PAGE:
As Nigerians await the announcement of the winner of the first ever Jollof Rice national competition organised on the occasion of World Jollof Rice Day on 22 August, the jollof war continues.
The winner will be decided on 29 August.
The fierce battle for supremacy was also much in evidence at a Jollof Festival that was held in Washington DC last July.
Around 600 entrants, representing a wide range of west African countries, competed to create the top jollof dish. The judges sampled the entries in a blind tasting to prevent any accusation of favouritism.
Nigeria’s Atinuke Ogunsalu won the competition. She won a $1000 prize and the offer of a job as a chef at a new jollof restaurant.
This display of dining dominance may make Nigerians believe they have it in the bag, but others are not at all ready to end the debate.
This simple question has grown into a fierce debate in some West African countries, where jollof rice is a national delicacy.
The celebration dish is hugely popular in countries such as Senegal, Ghana, Nigeria, Gambia, Sierra Leone, Liberia and Cameroon.
The reddish one-pot dish is prepared with rice and tomato sauce with alternative ingredients that slightly vary by country.
This variation in recipes is perhaps at the root cause of this debate, which is a popular topic not only social media, but also street conversations.
And the debate doesn’t only find an audience amongst rice lovers or food bloggers, but even politicians, business tycoons and celebrities have entered the fray at their peril.
The Nigerian vice-president found himself having to defend his information minister Lai Mohammed in April this year after a misunderstanding over a comment the latter made about jollof rice.
The controversy began when a journalist asked Mr Mohammed which country makes the best rice. The minister understood the question to be about where jollof rice originated. So he replied Senegal.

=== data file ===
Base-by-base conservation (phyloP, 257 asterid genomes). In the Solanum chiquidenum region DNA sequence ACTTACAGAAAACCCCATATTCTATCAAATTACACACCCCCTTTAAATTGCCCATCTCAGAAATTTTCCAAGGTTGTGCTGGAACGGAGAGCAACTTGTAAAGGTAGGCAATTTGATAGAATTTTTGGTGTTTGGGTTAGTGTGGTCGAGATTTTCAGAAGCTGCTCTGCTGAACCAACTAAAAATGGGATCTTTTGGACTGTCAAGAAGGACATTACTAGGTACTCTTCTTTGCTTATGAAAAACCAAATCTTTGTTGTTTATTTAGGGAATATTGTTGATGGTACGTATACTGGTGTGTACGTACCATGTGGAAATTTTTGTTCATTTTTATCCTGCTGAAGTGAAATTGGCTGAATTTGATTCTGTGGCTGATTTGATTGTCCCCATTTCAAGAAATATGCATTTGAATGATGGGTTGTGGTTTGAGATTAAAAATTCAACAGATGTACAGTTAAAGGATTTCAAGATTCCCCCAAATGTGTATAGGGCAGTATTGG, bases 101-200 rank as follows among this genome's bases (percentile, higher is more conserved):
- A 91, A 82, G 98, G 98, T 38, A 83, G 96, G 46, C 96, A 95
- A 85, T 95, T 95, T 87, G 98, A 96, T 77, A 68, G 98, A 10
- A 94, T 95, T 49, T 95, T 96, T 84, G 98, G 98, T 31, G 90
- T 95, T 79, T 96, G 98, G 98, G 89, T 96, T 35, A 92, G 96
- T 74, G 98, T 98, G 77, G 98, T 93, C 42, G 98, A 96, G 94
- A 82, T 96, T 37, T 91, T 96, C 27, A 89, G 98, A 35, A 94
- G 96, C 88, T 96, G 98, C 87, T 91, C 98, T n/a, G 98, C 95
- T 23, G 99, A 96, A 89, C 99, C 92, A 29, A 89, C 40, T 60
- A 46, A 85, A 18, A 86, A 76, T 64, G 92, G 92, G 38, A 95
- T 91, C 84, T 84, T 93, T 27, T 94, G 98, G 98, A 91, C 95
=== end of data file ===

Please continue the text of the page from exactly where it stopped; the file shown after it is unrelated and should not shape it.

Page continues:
The journalist later clarified the situation with a tweet, but despite his clarification and the Vice President’s defence, some Nigerians rebuked Mr Mohammed for what they regarded as a betrayal of the country’s cuisine.
Given the strength of this reaction, Facebook boss Mark Zuckerberg wisely chose to be diplomatic when he sampled the local jollof on a visit to Nigeria in August 2016.
Speaking at an event in Lagos, the well-briefed billionaire declared: “Yesterday, I had jollof rice and shrimp. It was delicious, fantastic. I was told not to compare Nigeria’s jollof rice to that from other neighbouring countries.”
Despite his cautious approach, this was enough for some Nigerians to claim that Zuckerberg has endorsed Nigerian jollof as the best.
As far as jollof’s origin is concerned, Senegal and Gambia can make forceful claims purely on linguistic and geographical point of views.
Jollof rice derives its name from the Wolof people of Senegal. Wolof is the lingua franca of Senegal and also spoken in some parts of Gambia.
But even after giving Senegal and Gambia the status of originators of jollof rice, the debate still continues on who prepares the best one.
Talking to BBC Trending, Nigerian Chef Imoteda says, ”Nigerians make the best jollof rice.
“I’ve been to Ghana; I’m not sure why Ghana keeps trying to start this war – they have lots of amazing food there, I love them, but jollof rice is not one of their strengths.”
Jayjay B, popularly known as MukaseChic, from Ghana, is a food entrepreneur, a restaurateur, a food blogger, and owns a company who organises food events across the continent.
Talking to BBC Trending she says, ”First of all I’d like to say our Nigerian neighbours are very competitive.
“Nigeria and Ghana are very close and we do this for fun, but I think the jollof wars have gradually become the most epic fun fight we’ve had for a long time.
“[Those] in Nigeria think they have the best jollof and we also think we have the best jollof.
“Now the most amusing thing about this war is that I find it very interesting that we are fighting for second place, because Senegal is in first place.”
So what does a Senegalese have to say about this rice war?
BBC Trending talked to New York-based Senegalese chef Pierre Thiam, who is also an author and has been researching Senegalese food for many years.
When asked who makes the best jollof rice, she says, ”That’s a question that gets me in trouble, but no doubt Senegal makes the best and the original jollof rice – but it doesn’t say that the others are not good.”